>> Is it intended that the length of the leading nulls are not included
>> in the return value? I assumed the second line in the example below
>> would return 3.
>>
>> >> File.delete('/tmp/glark') #=> 1
>> >> File.write('/tmp/glark','s',2) #=> 1
>> >> File.read('/tmp/glark') #=> "\u0000\u0000s"
>
>
> Intended. It currently returns the length actually written. The
> \u0000s are padded by seek, not write.

OK, just wanted to check. As for #binwrite, I'm also assuming that, at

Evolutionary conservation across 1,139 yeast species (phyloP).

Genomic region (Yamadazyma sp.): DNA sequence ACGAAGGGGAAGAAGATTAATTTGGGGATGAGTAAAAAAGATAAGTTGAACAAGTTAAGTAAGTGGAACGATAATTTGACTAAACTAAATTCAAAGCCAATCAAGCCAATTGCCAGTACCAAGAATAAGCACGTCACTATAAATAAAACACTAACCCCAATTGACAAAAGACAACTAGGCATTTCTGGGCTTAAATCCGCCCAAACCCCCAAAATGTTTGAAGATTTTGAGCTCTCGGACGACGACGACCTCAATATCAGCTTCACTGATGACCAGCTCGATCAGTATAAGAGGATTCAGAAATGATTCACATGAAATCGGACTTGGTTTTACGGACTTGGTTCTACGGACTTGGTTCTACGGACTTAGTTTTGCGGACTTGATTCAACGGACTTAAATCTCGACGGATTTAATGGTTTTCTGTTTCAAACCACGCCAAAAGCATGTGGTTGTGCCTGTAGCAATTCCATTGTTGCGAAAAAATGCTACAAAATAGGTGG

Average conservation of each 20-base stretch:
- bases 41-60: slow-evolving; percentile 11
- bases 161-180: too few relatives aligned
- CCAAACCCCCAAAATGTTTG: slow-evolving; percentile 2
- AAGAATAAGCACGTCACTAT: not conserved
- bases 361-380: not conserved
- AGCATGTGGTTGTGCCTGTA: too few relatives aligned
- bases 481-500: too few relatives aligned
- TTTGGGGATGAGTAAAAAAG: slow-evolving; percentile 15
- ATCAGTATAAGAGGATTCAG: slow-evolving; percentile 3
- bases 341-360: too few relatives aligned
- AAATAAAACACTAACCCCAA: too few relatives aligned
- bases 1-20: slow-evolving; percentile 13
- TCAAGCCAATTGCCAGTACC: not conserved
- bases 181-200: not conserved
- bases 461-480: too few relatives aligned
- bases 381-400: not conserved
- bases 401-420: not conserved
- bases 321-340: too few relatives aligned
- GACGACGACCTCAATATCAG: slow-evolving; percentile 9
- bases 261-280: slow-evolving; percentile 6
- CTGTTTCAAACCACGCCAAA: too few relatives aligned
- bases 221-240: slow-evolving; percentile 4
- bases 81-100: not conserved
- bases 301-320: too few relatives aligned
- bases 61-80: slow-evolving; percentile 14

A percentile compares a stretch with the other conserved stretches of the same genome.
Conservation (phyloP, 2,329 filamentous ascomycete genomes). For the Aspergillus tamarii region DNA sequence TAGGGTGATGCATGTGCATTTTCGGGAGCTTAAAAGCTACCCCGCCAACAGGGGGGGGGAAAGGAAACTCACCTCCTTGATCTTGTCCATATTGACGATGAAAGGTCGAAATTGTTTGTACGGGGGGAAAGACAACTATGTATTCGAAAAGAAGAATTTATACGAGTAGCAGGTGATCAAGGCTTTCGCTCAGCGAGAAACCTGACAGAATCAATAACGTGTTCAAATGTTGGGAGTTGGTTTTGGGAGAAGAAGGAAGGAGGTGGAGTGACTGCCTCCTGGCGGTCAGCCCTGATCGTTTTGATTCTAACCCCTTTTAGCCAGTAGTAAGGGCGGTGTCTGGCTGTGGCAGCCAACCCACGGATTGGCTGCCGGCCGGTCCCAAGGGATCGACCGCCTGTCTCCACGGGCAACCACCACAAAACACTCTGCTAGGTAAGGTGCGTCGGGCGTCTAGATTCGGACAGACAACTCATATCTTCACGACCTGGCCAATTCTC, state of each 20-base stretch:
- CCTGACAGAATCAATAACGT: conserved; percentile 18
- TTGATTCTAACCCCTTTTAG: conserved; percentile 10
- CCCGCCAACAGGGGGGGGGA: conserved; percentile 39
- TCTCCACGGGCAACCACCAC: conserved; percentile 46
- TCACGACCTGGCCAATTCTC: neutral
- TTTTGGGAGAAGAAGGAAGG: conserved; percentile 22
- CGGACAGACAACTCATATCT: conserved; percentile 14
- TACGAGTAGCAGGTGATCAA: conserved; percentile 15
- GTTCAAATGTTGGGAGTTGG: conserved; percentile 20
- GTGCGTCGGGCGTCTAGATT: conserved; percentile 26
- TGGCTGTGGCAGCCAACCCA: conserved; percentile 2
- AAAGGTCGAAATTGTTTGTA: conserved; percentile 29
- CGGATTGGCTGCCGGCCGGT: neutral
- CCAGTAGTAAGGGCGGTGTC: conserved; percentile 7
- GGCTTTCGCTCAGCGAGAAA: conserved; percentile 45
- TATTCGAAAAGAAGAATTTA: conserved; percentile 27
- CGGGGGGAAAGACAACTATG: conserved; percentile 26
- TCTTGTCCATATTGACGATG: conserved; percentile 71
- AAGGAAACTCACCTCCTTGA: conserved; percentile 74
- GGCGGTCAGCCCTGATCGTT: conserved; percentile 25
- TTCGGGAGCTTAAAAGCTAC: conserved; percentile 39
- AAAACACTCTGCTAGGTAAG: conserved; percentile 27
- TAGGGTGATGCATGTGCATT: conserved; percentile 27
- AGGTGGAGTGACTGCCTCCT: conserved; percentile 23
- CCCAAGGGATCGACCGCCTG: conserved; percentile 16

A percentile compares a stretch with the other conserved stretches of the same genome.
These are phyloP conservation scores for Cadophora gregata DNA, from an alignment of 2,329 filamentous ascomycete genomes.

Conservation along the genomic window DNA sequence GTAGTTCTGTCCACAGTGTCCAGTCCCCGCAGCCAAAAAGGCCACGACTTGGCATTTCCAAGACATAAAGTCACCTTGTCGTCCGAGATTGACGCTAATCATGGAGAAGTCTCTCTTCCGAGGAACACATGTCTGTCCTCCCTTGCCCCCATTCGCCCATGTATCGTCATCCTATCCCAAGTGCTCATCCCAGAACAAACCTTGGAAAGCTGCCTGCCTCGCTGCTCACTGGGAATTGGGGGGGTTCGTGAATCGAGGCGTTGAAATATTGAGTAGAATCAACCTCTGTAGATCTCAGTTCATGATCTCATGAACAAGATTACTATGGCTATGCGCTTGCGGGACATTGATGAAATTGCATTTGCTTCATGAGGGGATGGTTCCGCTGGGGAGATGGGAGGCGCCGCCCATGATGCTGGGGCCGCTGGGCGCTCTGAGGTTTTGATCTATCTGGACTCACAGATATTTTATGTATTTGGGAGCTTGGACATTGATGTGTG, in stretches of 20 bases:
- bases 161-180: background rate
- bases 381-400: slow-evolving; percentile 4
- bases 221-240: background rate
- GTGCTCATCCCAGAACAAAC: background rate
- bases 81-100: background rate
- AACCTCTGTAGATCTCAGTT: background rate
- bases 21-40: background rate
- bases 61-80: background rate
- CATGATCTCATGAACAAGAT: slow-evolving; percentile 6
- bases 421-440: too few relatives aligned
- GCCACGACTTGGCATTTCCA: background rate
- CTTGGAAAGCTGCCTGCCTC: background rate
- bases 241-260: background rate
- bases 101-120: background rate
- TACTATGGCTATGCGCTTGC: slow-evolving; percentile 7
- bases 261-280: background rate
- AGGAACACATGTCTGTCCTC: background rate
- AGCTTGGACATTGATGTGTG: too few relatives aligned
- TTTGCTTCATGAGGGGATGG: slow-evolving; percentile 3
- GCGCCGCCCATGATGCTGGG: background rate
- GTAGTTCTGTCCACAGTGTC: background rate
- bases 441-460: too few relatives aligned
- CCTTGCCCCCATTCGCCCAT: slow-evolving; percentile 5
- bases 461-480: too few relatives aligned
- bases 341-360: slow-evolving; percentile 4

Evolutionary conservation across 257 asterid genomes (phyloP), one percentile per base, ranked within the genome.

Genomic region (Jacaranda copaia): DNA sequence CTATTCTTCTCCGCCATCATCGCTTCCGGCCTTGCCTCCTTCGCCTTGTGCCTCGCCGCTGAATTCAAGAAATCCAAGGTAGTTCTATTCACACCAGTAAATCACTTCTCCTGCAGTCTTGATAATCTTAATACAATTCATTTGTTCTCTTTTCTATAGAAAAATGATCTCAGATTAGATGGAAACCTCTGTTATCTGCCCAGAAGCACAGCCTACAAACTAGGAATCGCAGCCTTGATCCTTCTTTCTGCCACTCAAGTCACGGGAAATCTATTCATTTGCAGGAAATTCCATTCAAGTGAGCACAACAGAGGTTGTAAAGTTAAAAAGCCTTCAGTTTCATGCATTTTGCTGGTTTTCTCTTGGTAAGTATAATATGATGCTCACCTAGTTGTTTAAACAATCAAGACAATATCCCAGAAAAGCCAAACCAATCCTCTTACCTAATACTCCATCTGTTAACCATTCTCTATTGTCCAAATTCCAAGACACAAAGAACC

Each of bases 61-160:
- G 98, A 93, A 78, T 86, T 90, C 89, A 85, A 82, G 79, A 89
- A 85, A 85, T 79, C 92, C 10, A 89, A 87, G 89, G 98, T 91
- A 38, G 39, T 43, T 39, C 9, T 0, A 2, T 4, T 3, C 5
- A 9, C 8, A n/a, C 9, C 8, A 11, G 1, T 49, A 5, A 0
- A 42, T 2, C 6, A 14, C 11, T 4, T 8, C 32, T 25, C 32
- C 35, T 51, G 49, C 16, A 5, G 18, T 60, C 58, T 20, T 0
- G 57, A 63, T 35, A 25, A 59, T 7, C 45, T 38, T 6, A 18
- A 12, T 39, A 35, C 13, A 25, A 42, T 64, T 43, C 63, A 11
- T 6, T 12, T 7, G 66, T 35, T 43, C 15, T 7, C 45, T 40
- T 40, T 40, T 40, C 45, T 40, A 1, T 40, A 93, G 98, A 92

least on Linux, it's intentionally ignoring the offset, treating it
instead as merely a cue to append.

>> File.delete('/tmp/offset') #=> 1
>> File.write('/tmp/offset','ruby') #=> 4
>> File.write('/tmp/offset','ruby',2) #=> 4
>> File.size('/tmp/offset') #=> 6

>> File.delete('/tmp/offset') #=> 1
>> File.binwrite('/tmp/offset','ruby') #=> 4
>> File.binwrite('/tmp/offset','ruby',2) #=> 4
>> File.size('/tmp/offset') #=> 8